The use of biomarkers for the personalized treatment of cancer is gaining relevance every day. This approach uses biomarkers to select treatments that are tailored to individual patient tumor profiles and increases the outcome for cancer patients. Treatment decisions are based on the test results of medical laboratories that perform biomarker tests on cancer biopsies. Given that incorrect tests lead to the administration of ineffective therapies or therapies that may have detrimental effects for the patient, these tests must be accurate and highly reliable.
The European Society of Pathology (ESP) has established world-wide EQA programs for biomarker testing in colorectal cancer (CRC) and in non-small-cell lung cancer (NSCLC). The practical organization of these EQA schemes is done in collaboration with a European working group and the Biomedical Quality Assurance Research Unit of the KU Leuven – University of Leuven.
The ESP EQA schemes are accredited by BELAC conform the ISO 17043, which is the international standard for proficiency testing.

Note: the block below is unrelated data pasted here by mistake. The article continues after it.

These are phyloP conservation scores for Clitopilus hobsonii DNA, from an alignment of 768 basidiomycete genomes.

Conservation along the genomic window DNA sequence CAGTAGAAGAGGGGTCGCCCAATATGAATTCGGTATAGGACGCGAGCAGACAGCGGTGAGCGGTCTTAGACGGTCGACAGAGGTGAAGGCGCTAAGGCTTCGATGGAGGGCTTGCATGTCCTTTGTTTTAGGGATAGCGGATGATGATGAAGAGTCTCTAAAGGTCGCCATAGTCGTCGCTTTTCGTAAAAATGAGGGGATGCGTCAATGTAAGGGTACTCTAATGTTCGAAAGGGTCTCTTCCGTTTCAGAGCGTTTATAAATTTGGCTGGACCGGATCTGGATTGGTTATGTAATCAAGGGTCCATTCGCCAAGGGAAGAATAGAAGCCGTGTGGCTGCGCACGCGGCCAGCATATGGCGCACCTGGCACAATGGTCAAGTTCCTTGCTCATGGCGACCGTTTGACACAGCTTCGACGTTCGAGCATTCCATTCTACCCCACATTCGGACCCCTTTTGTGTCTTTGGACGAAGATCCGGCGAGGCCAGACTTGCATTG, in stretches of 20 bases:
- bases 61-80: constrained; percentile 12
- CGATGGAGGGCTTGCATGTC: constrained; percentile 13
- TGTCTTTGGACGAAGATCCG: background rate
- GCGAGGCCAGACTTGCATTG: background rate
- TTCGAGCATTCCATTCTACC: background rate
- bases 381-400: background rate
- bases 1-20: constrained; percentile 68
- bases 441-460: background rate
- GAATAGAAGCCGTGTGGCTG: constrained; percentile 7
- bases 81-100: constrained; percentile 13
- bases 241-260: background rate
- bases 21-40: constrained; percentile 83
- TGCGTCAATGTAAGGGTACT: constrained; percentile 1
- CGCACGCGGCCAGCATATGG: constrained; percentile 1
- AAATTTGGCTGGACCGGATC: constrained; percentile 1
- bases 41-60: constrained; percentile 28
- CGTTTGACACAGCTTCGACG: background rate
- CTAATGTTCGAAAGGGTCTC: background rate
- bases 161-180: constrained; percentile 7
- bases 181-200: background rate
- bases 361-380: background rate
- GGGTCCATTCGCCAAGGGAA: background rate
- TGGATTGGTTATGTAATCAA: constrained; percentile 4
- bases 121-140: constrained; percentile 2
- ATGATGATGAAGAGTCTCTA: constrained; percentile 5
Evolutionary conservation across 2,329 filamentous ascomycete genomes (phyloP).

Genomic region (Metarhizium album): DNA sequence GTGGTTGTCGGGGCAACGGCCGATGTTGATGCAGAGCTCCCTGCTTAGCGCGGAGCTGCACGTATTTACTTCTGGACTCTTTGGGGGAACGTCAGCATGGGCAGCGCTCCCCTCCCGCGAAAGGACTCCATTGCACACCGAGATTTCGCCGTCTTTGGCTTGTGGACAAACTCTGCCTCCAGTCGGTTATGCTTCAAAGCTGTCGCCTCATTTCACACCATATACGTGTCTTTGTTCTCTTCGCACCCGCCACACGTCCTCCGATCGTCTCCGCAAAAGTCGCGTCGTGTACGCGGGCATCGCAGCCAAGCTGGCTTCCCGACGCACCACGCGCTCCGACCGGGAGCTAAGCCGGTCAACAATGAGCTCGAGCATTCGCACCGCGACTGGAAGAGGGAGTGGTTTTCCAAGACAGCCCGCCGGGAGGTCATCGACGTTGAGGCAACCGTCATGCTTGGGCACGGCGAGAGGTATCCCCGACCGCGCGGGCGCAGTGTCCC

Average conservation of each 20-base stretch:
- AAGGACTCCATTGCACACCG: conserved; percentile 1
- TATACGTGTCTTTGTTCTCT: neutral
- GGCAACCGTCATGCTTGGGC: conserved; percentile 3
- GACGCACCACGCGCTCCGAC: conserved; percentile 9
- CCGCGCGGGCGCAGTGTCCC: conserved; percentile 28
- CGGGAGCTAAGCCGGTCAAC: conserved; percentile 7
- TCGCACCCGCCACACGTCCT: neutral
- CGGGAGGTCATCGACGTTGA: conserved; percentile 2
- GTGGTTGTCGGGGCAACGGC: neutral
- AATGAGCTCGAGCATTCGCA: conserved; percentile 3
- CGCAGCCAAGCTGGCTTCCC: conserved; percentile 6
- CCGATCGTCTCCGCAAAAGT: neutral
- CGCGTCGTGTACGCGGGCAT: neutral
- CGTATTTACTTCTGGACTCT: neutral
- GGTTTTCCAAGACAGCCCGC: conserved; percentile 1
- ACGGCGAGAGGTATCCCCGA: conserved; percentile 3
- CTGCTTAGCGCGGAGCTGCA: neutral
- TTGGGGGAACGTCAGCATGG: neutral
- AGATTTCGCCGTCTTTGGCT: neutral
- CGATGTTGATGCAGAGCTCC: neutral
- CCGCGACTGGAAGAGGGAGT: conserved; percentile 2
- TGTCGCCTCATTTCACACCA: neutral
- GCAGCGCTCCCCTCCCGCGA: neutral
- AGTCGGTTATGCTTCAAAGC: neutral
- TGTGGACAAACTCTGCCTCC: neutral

The ESP Colon EQA Scheme (http://kras.eqascheme.org) evaluates the reliability of RAS and BRAF testing in CRC, including the correct identification of the presence and type of mutations and the writing of a clinical report with an interpretation of the results found.
The ESP Lung EQA Scheme (http://lung.eqascheme.org) evaluates the reliability of biomarker testing in NSCLC, including the identification of the presence of EGFR mutations, ALK rearrangements and ROS1 rearrangements, as well as correct interpretation of test results.
For ALK and ROS1 analysis, several subschemes are available for different methodologies: FISH (including digital images), IHC and RT-PCR.